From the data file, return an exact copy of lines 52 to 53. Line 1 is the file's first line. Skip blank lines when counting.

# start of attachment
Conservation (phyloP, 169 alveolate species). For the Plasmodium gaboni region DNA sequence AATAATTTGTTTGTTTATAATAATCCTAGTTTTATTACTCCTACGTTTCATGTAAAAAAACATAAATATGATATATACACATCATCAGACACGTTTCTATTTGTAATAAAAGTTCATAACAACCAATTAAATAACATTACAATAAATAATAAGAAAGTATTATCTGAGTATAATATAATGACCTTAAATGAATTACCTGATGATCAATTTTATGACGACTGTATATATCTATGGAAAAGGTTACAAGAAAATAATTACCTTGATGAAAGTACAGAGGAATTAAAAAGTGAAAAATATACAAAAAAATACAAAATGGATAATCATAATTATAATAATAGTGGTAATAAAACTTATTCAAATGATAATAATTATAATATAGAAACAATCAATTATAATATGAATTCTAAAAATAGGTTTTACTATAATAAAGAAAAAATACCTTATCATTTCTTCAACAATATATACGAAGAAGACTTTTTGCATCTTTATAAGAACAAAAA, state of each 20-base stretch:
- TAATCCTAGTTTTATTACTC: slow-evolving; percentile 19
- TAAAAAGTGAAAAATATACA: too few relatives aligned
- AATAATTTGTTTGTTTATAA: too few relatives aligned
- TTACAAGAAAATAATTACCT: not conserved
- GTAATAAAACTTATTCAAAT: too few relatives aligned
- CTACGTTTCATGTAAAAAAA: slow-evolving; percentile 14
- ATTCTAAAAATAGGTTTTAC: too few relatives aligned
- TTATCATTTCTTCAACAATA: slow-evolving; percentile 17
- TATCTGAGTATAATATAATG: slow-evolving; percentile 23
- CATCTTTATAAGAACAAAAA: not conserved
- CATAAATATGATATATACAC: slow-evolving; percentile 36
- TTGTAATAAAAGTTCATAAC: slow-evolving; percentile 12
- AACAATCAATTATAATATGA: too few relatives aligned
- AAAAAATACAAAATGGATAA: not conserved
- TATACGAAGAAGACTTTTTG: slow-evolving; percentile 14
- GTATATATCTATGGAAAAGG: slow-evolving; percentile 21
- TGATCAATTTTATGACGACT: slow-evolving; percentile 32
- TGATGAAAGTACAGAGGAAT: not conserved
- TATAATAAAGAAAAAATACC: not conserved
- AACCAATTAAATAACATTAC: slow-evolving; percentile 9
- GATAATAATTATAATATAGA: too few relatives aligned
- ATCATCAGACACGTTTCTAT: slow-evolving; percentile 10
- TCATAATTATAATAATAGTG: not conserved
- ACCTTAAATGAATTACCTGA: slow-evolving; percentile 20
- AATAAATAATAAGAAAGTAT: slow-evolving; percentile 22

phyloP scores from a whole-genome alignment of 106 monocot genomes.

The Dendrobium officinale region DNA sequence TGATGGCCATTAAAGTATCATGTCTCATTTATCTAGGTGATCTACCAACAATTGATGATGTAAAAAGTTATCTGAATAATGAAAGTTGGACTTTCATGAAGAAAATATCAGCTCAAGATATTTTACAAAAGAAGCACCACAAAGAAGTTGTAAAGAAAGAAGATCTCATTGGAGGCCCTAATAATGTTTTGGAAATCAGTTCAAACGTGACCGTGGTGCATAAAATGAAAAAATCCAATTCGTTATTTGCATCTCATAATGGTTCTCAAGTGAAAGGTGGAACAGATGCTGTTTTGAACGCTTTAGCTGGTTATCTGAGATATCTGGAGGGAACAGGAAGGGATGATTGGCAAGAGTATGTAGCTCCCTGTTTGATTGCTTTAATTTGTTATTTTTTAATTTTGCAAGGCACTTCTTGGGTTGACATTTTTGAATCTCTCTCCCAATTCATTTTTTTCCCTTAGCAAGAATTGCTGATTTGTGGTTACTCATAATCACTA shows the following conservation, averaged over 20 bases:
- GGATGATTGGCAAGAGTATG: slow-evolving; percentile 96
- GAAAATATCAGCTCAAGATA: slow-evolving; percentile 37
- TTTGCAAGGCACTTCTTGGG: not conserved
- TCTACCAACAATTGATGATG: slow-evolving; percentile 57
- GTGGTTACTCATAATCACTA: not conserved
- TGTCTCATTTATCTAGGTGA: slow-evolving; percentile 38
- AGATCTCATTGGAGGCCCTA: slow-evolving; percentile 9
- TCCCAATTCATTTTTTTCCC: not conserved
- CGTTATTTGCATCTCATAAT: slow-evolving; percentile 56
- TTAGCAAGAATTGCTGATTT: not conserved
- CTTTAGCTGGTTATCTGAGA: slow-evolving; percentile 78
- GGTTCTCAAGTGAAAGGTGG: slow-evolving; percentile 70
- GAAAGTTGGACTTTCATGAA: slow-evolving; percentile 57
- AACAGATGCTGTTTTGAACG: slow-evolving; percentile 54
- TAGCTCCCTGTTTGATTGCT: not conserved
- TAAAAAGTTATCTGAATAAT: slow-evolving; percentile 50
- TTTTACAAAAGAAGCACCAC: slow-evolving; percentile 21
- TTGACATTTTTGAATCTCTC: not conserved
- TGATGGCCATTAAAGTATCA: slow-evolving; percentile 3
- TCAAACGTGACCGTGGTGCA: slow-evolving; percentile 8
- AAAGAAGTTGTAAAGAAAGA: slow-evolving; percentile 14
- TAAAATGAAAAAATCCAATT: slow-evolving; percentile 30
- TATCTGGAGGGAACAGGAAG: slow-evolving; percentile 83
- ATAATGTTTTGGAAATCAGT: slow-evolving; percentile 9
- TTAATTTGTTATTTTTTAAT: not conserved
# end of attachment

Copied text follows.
- ATAATGTTTTGGAAATCAGT: slow-evolving; percentile 9
- TTAATTTGTTATTTTTTAAT: not conserved